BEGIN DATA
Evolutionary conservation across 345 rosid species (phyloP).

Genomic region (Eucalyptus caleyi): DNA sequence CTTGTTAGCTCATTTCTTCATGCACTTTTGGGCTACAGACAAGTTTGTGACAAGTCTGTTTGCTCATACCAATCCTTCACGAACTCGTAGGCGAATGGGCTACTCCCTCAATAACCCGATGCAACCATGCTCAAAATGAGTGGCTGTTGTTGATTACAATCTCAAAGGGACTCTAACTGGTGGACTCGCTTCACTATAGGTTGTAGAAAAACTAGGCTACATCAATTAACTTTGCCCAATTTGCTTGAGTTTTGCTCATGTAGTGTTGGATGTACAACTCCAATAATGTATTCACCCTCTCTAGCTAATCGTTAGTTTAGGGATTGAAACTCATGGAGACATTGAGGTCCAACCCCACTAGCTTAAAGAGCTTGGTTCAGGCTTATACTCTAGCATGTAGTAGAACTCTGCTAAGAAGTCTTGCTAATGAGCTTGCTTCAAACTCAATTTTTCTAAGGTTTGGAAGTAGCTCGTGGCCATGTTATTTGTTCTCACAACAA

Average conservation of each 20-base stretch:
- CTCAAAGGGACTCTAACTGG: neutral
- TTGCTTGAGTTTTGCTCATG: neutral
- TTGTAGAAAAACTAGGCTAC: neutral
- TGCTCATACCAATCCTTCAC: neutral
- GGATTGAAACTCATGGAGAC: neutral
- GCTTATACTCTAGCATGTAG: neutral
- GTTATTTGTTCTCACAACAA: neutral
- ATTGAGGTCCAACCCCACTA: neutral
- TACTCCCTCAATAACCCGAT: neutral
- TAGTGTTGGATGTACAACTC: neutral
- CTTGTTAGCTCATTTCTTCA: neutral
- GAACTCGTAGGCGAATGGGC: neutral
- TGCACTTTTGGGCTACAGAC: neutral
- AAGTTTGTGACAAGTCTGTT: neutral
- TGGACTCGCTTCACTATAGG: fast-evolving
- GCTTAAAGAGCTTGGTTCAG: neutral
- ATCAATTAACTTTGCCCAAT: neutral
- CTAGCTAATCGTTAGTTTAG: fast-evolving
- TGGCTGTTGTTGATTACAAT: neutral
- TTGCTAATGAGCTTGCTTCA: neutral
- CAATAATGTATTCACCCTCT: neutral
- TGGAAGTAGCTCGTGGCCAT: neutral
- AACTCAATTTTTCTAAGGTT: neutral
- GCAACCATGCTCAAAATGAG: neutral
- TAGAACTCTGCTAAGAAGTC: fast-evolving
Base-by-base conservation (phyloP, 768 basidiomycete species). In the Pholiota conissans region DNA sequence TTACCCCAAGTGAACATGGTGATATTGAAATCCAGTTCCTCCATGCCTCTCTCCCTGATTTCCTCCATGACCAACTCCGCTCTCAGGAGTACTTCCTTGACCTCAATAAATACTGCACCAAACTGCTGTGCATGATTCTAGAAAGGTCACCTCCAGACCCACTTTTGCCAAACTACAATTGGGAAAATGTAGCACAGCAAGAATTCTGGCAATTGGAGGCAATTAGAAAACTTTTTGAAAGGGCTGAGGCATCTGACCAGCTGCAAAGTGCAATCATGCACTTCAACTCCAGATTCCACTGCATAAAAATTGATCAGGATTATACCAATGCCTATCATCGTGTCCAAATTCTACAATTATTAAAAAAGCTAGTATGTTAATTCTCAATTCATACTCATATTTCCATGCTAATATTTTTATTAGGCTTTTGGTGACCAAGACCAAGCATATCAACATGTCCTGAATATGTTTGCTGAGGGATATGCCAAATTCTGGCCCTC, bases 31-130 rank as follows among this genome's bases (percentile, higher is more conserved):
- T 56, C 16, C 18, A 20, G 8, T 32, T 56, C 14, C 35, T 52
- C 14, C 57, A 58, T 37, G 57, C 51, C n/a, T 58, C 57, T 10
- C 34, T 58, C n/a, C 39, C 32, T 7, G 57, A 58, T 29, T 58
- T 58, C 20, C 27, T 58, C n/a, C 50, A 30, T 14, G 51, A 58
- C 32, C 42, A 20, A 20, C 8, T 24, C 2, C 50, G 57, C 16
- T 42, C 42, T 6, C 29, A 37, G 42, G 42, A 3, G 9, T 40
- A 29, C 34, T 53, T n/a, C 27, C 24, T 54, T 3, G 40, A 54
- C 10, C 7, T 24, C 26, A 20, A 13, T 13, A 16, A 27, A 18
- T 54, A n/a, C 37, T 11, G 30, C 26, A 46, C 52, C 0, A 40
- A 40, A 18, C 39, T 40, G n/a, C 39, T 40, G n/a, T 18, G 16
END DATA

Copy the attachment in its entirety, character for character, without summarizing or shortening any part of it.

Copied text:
Evolutionary conservation across 345 rosid species (phyloP).

Genomic region (Eucalyptus caleyi): DNA sequence CTTGTTAGCTCATTTCTTCATGCACTTTTGGGCTACAGACAAGTTTGTGACAAGTCTGTTTGCTCATACCAATCCTTCACGAACTCGTAGGCGAATGGGCTACTCCCTCAATAACCCGATGCAACCATGCTCAAAATGAGTGGCTGTTGTTGATTACAATCTCAAAGGGACTCTAACTGGTGGACTCGCTTCACTATAGGTTGTAGAAAAACTAGGCTACATCAATTAACTTTGCCCAATTTGCTTGAGTTTTGCTCATGTAGTGTTGGATGTACAACTCCAATAATGTATTCACCCTCTCTAGCTAATCGTTAGTTTAGGGATTGAAACTCATGGAGACATTGAGGTCCAACCCCACTAGCTTAAAGAGCTTGGTTCAGGCTTATACTCTAGCATGTAGTAGAACTCTGCTAAGAAGTCTTGCTAATGAGCTTGCTTCAAACTCAATTTTTCTAAGGTTTGGAAGTAGCTCGTGGCCATGTTATTTGTTCTCACAACAA

Average conservation of each 20-base stretch:
- CTCAAAGGGACTCTAACTGG: neutral
- TTGCTTGAGTTTTGCTCATG: neutral
- TTGTAGAAAAACTAGGCTAC: neutral
- TGCTCATACCAATCCTTCAC: neutral
- GGATTGAAACTCATGGAGAC: neutral
- GCTTATACTCTAGCATGTAG: neutral
- GTTATTTGTTCTCACAACAA: neutral
- ATTGAGGTCCAACCCCACTA: neutral
- TACTCCCTCAATAACCCGAT: neutral
- TAGTGTTGGATGTACAACTC: neutral
- CTTGTTAGCTCATTTCTTCA: neutral
- GAACTCGTAGGCGAATGGGC: neutral
- TGCACTTTTGGGCTACAGAC: neutral
- AAGTTTGTGACAAGTCTGTT: neutral
- TGGACTCGCTTCACTATAGG: fast-evolving
- GCTTAAAGAGCTTGGTTCAG: neutral
- ATCAATTAACTTTGCCCAAT: neutral
- CTAGCTAATCGTTAGTTTAG: fast-evolving
- TGGCTGTTGTTGATTACAAT: neutral
- TTGCTAATGAGCTTGCTTCA: neutral
- CAATAATGTATTCACCCTCT: neutral
- TGGAAGTAGCTCGTGGCCAT: neutral
- AACTCAATTTTTCTAAGGTT: neutral
- GCAACCATGCTCAAAATGAG: neutral
- TAGAACTCTGCTAAGAAGTC: fast-evolving
Base-by-base conservation (phyloP, 768 basidiomycete species). In the Pholiota conissans region DNA sequence TTACCCCAAGTGAACATGGTGATATTGAAATCCAGTTCCTCCATGCCTCTCTCCCTGATTTCCTCCATGACCAACTCCGCTCTCAGGAGTACTTCCTTGACCTCAATAAATACTGCACCAAACTGCTGTGCATGATTCTAGAAAGGTCACCTCCAGACCCACTTTTGCCAAACTACAATTGGGAAAATGTAGCACAGCAAGAATTCTGGCAATTGGAGGCAATTAGAAAACTTTTTGAAAGGGCTGAGGCATCTGACCAGCTGCAAAGTGCAATCATGCACTTCAACTCCAGATTCCACTGCATAAAAATTGATCAGGATTATACCAATGCCTATCATCGTGTCCAAATTCTACAATTATTAAAAAAGCTAGTATGTTAATTCTCAATTCATACTCATATTTCCATGCTAATATTTTTATTAGGCTTTTGGTGACCAAGACCAAGCATATCAACATGTCCTGAATATGTTTGCTGAGGGATATGCCAAATTCTGGCCCTC, bases 31-130 rank as follows among this genome's bases (percentile, higher is more conserved):
- T 56, C 16, C 18, A 20, G 8, T 32, T 56, C 14, C 35, T 52
- C 14, C 57, A 58, T 37, G 57, C 51, C n/a, T 58, C 57, T 10
- C 34, T 58, C n/a, C 39, C 32, T 7, G 57, A 58, T 29, T 58
- T 58, C 20, C 27, T 58, C n/a, C 50, A 30, T 14, G 51, A 58
- C 32, C 42, A 20, A 20, C 8, T 24, C 2, C 50, G 57, C 16
- T 42, C 42, T 6, C 29, A 37, G 42, G 42, A 3, G 9, T 40
- A 29, C 34, T 53, T n/a, C 27, C 24, T 54, T 3, G 40, A 54
- C 10, C 7, T 24, C 26, A 20, A 13, T 13, A 16, A 27, A 18
- T 54, A n/a, C 37, T 11, G 30, C 26, A 46, C 52, C 0, A 40
- A 40, A 18, C 39, T 40, G n/a, C 39, T 40, G n/a, T 18, G 16